We were now given a bit of a tour of the ramparts and the lake which was originally one of three reservoirs maintained to fill the moats.
In the afternoon the Auxiliary Band played at Résidence Vauban, a retirement home. As you can see there were a number of displays about the liberation of Le Quesnoy. They too had commemorated the efforts of the New Zealand Division.
In the morning of the sixth of November the Auxiliary Band and helpers visited Chevray Primary School. Initially they played inside to two sets of children.
Jean-Philipe and Rob. Without the support of Jean-Philipe and others from the local community the trip would not have been anything like as enjoyable as it was.
These three normally attend Leamington School.
The Cambridge high School gang less Pierce who was off getting his foot checked.
This group of students sang to the band before the band played to them.
Some of the percussion instruments were put with the children.
Having been fed at the school the next stop was Résidance Harmonie, another retirement home. Doug played several well received solos.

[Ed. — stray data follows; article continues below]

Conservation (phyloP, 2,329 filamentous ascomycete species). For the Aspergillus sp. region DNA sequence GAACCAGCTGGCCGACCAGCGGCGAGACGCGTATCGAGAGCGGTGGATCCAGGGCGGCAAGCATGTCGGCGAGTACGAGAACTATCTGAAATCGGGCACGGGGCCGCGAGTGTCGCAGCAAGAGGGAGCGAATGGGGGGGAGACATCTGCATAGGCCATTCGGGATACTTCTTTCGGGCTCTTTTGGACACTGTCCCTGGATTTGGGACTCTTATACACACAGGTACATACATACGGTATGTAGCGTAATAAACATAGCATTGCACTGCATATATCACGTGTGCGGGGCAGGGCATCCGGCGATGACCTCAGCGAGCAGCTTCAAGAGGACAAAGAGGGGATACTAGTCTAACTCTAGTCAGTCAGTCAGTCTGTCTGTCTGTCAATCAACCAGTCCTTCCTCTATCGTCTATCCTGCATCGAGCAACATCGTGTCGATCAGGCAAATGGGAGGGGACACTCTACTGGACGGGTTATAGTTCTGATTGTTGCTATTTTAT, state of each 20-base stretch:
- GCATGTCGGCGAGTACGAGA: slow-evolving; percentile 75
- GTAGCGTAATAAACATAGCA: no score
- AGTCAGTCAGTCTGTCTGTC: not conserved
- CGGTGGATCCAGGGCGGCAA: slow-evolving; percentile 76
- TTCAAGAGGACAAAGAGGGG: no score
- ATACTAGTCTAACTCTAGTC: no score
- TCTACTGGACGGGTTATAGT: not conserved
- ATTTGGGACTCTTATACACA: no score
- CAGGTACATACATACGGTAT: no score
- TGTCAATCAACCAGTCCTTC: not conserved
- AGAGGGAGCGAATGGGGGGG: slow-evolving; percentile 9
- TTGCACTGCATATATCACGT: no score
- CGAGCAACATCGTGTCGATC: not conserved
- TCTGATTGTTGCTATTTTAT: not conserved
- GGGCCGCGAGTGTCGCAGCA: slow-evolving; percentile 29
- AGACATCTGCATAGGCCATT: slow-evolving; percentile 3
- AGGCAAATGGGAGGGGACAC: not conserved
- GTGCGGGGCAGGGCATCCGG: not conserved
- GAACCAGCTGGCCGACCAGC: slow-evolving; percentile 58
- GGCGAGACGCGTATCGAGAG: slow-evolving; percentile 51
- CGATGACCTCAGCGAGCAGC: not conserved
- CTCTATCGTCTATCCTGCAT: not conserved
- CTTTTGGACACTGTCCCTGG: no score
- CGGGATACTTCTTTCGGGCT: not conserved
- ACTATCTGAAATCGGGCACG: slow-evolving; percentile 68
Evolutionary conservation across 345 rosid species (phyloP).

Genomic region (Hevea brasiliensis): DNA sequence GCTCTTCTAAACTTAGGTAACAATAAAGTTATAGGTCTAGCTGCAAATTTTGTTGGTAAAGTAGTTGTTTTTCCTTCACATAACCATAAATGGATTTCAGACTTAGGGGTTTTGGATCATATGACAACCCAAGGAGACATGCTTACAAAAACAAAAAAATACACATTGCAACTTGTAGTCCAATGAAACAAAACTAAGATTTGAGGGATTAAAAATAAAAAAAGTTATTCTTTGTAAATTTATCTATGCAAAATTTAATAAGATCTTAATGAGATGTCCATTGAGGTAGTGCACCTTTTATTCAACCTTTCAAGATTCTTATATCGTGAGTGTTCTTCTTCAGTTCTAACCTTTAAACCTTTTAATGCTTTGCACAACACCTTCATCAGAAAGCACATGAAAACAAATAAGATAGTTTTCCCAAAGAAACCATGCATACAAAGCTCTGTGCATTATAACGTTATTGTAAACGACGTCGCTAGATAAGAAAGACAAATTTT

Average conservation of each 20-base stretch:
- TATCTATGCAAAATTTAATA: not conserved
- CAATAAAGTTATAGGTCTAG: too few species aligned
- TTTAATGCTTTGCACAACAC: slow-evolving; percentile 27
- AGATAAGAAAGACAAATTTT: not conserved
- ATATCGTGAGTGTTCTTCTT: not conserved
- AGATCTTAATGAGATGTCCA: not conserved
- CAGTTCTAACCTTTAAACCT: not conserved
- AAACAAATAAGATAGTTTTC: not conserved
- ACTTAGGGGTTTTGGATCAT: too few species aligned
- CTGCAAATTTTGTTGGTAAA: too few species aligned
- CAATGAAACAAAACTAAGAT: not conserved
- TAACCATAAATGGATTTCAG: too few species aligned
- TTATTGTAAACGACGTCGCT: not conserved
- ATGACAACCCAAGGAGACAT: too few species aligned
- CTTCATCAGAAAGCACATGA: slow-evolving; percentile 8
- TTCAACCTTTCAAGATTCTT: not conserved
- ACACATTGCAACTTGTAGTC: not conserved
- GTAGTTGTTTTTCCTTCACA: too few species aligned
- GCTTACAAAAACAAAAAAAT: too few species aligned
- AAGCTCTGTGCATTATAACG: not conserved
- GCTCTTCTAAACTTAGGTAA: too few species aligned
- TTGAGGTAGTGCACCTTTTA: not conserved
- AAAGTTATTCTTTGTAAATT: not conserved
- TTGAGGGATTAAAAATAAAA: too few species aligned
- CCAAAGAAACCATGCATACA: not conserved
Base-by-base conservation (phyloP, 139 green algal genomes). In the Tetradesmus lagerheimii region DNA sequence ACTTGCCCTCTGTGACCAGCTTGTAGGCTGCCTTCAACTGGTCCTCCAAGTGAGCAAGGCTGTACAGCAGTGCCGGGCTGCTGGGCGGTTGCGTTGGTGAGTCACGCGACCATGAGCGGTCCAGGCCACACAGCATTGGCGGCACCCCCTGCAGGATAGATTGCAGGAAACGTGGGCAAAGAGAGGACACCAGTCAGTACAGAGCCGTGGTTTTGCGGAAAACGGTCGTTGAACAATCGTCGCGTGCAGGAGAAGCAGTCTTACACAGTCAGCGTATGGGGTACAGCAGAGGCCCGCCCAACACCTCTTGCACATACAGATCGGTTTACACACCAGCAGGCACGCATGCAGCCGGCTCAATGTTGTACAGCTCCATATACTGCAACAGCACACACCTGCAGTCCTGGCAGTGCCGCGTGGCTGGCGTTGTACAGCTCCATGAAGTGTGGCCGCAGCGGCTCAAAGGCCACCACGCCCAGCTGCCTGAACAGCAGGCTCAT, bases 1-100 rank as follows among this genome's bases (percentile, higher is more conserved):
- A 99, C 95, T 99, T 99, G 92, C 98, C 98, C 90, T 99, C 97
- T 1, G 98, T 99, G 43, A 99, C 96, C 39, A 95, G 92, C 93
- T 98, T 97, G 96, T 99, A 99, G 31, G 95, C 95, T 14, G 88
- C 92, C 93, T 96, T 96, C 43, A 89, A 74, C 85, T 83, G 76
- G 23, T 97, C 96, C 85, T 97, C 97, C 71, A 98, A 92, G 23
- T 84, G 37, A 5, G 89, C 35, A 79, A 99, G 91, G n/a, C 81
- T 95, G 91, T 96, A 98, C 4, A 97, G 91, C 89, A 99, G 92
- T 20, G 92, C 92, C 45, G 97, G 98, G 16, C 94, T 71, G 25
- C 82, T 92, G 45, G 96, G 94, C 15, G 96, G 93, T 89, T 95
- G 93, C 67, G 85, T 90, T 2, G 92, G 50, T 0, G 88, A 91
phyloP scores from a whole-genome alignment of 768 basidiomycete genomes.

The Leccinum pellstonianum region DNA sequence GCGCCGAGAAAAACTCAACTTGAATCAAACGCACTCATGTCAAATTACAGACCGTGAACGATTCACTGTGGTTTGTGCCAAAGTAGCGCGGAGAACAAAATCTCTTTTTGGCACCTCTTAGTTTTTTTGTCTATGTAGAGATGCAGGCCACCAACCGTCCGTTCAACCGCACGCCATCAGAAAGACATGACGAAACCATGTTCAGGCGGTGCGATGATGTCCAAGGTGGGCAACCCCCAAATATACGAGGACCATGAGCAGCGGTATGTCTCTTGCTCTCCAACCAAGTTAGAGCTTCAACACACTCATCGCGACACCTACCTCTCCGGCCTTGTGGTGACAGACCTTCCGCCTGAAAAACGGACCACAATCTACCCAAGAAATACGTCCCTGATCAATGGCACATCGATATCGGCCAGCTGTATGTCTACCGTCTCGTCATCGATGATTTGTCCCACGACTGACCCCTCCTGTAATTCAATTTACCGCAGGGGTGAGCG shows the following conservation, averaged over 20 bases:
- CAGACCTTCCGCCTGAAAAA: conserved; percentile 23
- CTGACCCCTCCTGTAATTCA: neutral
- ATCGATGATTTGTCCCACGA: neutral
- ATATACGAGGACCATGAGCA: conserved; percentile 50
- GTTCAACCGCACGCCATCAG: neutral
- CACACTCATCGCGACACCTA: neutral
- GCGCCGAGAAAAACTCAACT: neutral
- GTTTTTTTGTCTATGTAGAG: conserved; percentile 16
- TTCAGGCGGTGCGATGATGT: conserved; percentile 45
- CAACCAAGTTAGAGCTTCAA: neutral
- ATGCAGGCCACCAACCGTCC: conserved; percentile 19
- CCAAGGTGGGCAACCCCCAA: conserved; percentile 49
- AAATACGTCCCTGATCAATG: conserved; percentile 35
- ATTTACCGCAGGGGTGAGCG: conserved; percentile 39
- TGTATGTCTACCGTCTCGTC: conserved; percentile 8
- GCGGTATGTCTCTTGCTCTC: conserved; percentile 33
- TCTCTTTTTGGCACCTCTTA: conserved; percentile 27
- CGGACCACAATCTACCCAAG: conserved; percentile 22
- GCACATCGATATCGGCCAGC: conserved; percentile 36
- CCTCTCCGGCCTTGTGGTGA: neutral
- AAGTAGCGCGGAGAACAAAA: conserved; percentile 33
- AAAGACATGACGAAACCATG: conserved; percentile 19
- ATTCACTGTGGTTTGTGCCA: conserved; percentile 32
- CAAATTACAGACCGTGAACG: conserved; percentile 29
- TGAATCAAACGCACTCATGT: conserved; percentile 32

Without a doubt the visits to the resthomes and the school were some of the highlights of the trip.
On our final evening in Le Quesnoy the band played in the
Music from the Uttermost Ends of the Earth concert at the Théâtre des 3 Chénes.
Jean-Claude Lequeux the Musical Director of Harmonie Municipale du Quesnoy.
Pierce with his by now famous foot in it's cast.
Father and son on the bases.
Rob had the Auxiliary Band play Slaidburn and then stood the younger players up.
Thibaut Bruniaux conducted the Brass Band du Hainaut for the night.
For the final segment the Cambridge Brass Band and the Brass Band du Hainaut combined on stage. Thibaut Bruniaux conducted the combined bands through Hine e Hine. Dwayne Bloomfield then conducted his esspecially composed piece
The Liberation of Le Quesnoy. Dwayne seem pretty pleased with how it went.
The combined bands on stage.